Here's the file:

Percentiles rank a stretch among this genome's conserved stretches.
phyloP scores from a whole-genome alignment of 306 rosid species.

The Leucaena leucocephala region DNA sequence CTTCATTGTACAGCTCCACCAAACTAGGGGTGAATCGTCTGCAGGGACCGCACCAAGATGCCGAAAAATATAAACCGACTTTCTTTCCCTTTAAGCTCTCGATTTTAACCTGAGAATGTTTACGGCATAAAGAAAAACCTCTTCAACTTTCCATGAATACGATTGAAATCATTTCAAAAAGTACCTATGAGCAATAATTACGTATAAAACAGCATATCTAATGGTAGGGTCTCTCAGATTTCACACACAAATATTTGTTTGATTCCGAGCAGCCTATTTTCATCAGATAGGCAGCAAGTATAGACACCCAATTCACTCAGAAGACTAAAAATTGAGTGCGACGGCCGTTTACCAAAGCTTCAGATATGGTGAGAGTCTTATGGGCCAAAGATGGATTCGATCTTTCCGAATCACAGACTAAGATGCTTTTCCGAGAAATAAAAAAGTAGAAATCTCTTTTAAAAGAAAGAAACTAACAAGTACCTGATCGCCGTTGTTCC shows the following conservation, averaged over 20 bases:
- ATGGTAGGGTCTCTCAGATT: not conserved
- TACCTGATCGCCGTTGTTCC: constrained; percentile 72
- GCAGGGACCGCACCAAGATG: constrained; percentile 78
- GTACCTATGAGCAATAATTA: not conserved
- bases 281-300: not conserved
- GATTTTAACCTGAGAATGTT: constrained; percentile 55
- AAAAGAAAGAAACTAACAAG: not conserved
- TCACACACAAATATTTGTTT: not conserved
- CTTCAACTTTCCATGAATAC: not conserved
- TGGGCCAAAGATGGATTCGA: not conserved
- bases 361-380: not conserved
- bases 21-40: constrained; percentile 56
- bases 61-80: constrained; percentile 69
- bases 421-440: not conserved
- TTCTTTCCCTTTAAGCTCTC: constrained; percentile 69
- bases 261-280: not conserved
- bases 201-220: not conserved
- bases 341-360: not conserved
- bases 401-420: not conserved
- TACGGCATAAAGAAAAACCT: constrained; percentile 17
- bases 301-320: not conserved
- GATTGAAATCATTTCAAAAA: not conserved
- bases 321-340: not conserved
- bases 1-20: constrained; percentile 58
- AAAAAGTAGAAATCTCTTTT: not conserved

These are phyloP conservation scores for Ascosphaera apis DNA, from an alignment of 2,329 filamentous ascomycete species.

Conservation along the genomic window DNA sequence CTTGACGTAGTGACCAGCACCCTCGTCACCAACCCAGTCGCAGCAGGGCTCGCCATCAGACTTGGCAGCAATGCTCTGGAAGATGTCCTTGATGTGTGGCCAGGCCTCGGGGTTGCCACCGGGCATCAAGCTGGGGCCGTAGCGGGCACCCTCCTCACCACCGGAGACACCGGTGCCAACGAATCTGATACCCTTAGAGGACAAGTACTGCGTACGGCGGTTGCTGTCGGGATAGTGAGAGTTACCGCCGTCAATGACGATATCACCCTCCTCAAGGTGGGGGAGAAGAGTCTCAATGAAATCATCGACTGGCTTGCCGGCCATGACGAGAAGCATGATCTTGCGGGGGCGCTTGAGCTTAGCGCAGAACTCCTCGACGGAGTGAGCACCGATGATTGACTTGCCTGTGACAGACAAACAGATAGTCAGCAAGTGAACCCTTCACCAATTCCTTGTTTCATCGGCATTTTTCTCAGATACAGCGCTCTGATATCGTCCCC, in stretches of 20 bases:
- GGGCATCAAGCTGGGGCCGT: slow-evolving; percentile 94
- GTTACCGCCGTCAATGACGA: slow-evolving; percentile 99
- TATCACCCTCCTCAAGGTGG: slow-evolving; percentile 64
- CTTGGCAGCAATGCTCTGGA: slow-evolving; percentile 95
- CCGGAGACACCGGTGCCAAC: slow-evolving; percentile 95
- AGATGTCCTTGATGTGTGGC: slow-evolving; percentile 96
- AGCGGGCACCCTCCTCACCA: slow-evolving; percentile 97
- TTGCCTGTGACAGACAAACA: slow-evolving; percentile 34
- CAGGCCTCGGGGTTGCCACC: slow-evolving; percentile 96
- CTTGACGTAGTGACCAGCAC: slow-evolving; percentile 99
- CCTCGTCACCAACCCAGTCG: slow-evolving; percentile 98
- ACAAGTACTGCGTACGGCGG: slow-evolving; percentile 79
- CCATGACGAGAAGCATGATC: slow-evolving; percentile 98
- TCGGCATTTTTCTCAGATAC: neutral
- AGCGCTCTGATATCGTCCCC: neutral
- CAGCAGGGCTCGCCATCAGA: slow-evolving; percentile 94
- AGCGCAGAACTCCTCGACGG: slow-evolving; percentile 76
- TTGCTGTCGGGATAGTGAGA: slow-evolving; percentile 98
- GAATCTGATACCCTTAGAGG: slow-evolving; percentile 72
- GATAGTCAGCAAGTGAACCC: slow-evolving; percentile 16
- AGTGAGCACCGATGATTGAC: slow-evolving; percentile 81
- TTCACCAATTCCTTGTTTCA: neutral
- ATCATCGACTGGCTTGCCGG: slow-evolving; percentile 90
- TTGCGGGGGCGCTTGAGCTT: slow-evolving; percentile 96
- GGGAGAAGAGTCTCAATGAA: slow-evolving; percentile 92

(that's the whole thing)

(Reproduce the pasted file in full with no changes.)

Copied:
Percentiles rank a stretch among this genome's conserved stretches.
phyloP scores from a whole-genome alignment of 306 rosid species.

The Leucaena leucocephala region DNA sequence CTTCATTGTACAGCTCCACCAAACTAGGGGTGAATCGTCTGCAGGGACCGCACCAAGATGCCGAAAAATATAAACCGACTTTCTTTCCCTTTAAGCTCTCGATTTTAACCTGAGAATGTTTACGGCATAAAGAAAAACCTCTTCAACTTTCCATGAATACGATTGAAATCATTTCAAAAAGTACCTATGAGCAATAATTACGTATAAAACAGCATATCTAATGGTAGGGTCTCTCAGATTTCACACACAAATATTTGTTTGATTCCGAGCAGCCTATTTTCATCAGATAGGCAGCAAGTATAGACACCCAATTCACTCAGAAGACTAAAAATTGAGTGCGACGGCCGTTTACCAAAGCTTCAGATATGGTGAGAGTCTTATGGGCCAAAGATGGATTCGATCTTTCCGAATCACAGACTAAGATGCTTTTCCGAGAAATAAAAAAGTAGAAATCTCTTTTAAAAGAAAGAAACTAACAAGTACCTGATCGCCGTTGTTCC shows the following conservation, averaged over 20 bases:
- ATGGTAGGGTCTCTCAGATT: not conserved
- TACCTGATCGCCGTTGTTCC: constrained; percentile 72
- GCAGGGACCGCACCAAGATG: constrained; percentile 78
- GTACCTATGAGCAATAATTA: not conserved
- bases 281-300: not conserved
- GATTTTAACCTGAGAATGTT: constrained; percentile 55
- AAAAGAAAGAAACTAACAAG: not conserved
- TCACACACAAATATTTGTTT: not conserved
- CTTCAACTTTCCATGAATAC: not conserved
- TGGGCCAAAGATGGATTCGA: not conserved
- bases 361-380: not conserved
- bases 21-40: constrained; percentile 56
- bases 61-80: constrained; percentile 69
- bases 421-440: not conserved
- TTCTTTCCCTTTAAGCTCTC: constrained; percentile 69
- bases 261-280: not conserved
- bases 201-220: not conserved
- bases 341-360: not conserved
- bases 401-420: not conserved
- TACGGCATAAAGAAAAACCT: constrained; percentile 17
- bases 301-320: not conserved
- GATTGAAATCATTTCAAAAA: not conserved
- bases 321-340: not conserved
- bases 1-20: constrained; percentile 58
- AAAAAGTAGAAATCTCTTTT: not conserved

These are phyloP conservation scores for Ascosphaera apis DNA, from an alignment of 2,329 filamentous ascomycete species.

Conservation along the genomic window DNA sequence CTTGACGTAGTGACCAGCACCCTCGTCACCAACCCAGTCGCAGCAGGGCTCGCCATCAGACTTGGCAGCAATGCTCTGGAAGATGTCCTTGATGTGTGGCCAGGCCTCGGGGTTGCCACCGGGCATCAAGCTGGGGCCGTAGCGGGCACCCTCCTCACCACCGGAGACACCGGTGCCAACGAATCTGATACCCTTAGAGGACAAGTACTGCGTACGGCGGTTGCTGTCGGGATAGTGAGAGTTACCGCCGTCAATGACGATATCACCCTCCTCAAGGTGGGGGAGAAGAGTCTCAATGAAATCATCGACTGGCTTGCCGGCCATGACGAGAAGCATGATCTTGCGGGGGCGCTTGAGCTTAGCGCAGAACTCCTCGACGGAGTGAGCACCGATGATTGACTTGCCTGTGACAGACAAACAGATAGTCAGCAAGTGAACCCTTCACCAATTCCTTGTTTCATCGGCATTTTTCTCAGATACAGCGCTCTGATATCGTCCCC, in stretches of 20 bases:
- GGGCATCAAGCTGGGGCCGT: slow-evolving; percentile 94
- GTTACCGCCGTCAATGACGA: slow-evolving; percentile 99
- TATCACCCTCCTCAAGGTGG: slow-evolving; percentile 64
- CTTGGCAGCAATGCTCTGGA: slow-evolving; percentile 95
- CCGGAGACACCGGTGCCAAC: slow-evolving; percentile 95
- AGATGTCCTTGATGTGTGGC: slow-evolving; percentile 96
- AGCGGGCACCCTCCTCACCA: slow-evolving; percentile 97
- TTGCCTGTGACAGACAAACA: slow-evolving; percentile 34
- CAGGCCTCGGGGTTGCCACC: slow-evolving; percentile 96
- CTTGACGTAGTGACCAGCAC: slow-evolving; percentile 99
- CCTCGTCACCAACCCAGTCG: slow-evolving; percentile 98
- ACAAGTACTGCGTACGGCGG: slow-evolving; percentile 79
- CCATGACGAGAAGCATGATC: slow-evolving; percentile 98
- TCGGCATTTTTCTCAGATAC: neutral
- AGCGCTCTGATATCGTCCCC: neutral
- CAGCAGGGCTCGCCATCAGA: slow-evolving; percentile 94
- AGCGCAGAACTCCTCGACGG: slow-evolving; percentile 76
- TTGCTGTCGGGATAGTGAGA: slow-evolving; percentile 98
- GAATCTGATACCCTTAGAGG: slow-evolving; percentile 72
- GATAGTCAGCAAGTGAACCC: slow-evolving; percentile 16
- AGTGAGCACCGATGATTGAC: slow-evolving; percentile 81
- TTCACCAATTCCTTGTTTCA: neutral
- ATCATCGACTGGCTTGCCGG: slow-evolving; percentile 90
- TTGCGGGGGCGCTTGAGCTT: slow-evolving; percentile 96
- GGGAGAAGAGTCTCAATGAA: slow-evolving; percentile 92